From: Natural News
Wednesday, July 10, 2013 by: Ethan A. Huff, staff writer
(NaturalNews) You may want to think twice before taking any more generic copies of brand-name pharmaceutical drugs, thanks to a recent Supreme Court ruling that effectively eliminates manufacturer liability in injury cases resulting from negative side effects. In a 5-4 ruling, the Supreme Court recently overturned a $21 million judgment awarded to a New Hampshire woman injured by a generic pain drug, declaring in the process that generic drug manufacturers cannot be sued when the drugs they produce injure patients.
Since generic drugs are mere replicas of brand-name drugs that, at one time, were approved by the U.S. Food and Drug Administration (FDA) as "safe," generic drug manufacturers are exempt from being held liable in the event of injuries caused by harmful side effects. This is the opinion of the majority of the Supreme Court anyway, which has now made it that much harder for members of the public to seek remedy for injuries caused by pharmaceutical drugs.
According to Reuters, the ruling affects lawsuits filed under state law, which allegedly conflict with federal regulatory guidelines as they pertain to safety approval for brand-name drugs. When it comes to federal versus state law, federal always tends to win these days, which means the big boys in the drug industry basically get to call all the shots. And if you are injured by a drug, in this case a generic drug, well then tough luck for you.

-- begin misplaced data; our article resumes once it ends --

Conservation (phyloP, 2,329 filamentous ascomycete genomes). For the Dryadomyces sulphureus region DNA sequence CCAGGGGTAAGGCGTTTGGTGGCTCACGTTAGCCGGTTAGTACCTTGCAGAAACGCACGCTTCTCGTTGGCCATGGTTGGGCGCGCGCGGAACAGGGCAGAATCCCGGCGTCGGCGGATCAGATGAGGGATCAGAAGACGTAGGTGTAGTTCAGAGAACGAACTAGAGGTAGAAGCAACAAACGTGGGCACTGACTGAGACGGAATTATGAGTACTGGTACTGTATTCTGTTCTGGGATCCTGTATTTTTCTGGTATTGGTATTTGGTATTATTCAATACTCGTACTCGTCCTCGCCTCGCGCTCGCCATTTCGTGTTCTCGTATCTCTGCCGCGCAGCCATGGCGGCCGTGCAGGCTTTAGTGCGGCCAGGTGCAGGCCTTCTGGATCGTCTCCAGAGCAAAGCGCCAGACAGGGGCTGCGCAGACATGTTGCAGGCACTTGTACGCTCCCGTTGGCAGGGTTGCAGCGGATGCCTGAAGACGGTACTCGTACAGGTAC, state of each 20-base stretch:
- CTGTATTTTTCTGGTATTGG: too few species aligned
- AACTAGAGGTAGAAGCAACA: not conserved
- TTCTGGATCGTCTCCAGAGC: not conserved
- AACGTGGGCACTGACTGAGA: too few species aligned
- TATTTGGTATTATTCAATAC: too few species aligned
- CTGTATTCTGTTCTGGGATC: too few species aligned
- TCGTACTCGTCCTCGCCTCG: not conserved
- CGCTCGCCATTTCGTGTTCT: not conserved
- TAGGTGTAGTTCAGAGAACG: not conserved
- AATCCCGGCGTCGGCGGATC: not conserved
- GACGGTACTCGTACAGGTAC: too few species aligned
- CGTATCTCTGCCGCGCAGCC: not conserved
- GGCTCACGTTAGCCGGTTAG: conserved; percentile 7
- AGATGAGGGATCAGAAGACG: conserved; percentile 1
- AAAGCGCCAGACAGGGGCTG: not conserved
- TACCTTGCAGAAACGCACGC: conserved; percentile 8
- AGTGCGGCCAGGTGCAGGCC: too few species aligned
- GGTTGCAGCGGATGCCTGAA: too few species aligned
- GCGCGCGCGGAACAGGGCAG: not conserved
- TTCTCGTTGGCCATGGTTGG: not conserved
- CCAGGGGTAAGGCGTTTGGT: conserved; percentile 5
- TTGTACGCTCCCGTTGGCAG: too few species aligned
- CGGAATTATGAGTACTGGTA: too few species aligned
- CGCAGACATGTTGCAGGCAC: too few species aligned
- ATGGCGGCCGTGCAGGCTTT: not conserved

"The court has left a seriously injured consumer without any remedy," wrote Justice Sonia Sotomayor, along with Justices Ruth Bader Ginsburg, Stephen Breyer, and Elena Kagan, in a dissent to the ruling.
It all started when Karen L. Bartlett of New Hampshire was prescribed a generic version of Merck & Co.'s anti-inflammatory drug Clinoril by her doctor for shoulder pain. Bartlett quickly developed a condition known as toxic epidermal necrolysis, which left her with burn-like lesions on two-thirds of her body. Bartlett had to be put into a medically-induced coma and be fed out of a tube for over a year while she underwent dozens of eye surgeries.
With the help of her lawyer, Bartlett filed a lawsuit against Mutual Pharmaceutical, the manufacturer of sulindac, the generic version of Clinoril that led to her injuries. The Supreme Court issued a ruling against Bartlett, which was eventually overturned by a Boston-based appeals court, according to the Wall Street Journal (WSJ). But the Supreme Court later overturned the ruling of the appeals court, claiming that federal law prohibits such lawsuits.
Shielding drug companies from liability will only further erode public confidence in Big Pharma
On the surface, the Supreme Court's ruling on this matter appears as though it is just another win for Big Pharma, which as we all know takes every opportunity to leverage control over the federal regulatory scheme for drugs. But in the long run, the decision will end up hurting the drug industry, as the general public will put even less faith in the safety and integrity of drugs.
"Today's court decision provides a disincentive for generic makers of drugs to monitor the safety of their products and to make sure that they have a surveillance system in place to detect adverse events that pose a threat to patients," says Michael Carome, Director of the Public Citizen's Health Research Group, as quoted by Reuters.
In other words, why perform routine and costly safety tests when there are no longer any consequences if patients are harmed by tainted drugs? Official FDA approval of the "parent" drugs is apparently all that is now needed to shield the generic drug industry from future liability for injuries, which means patients are basically being forced to take drugs at their own risk.
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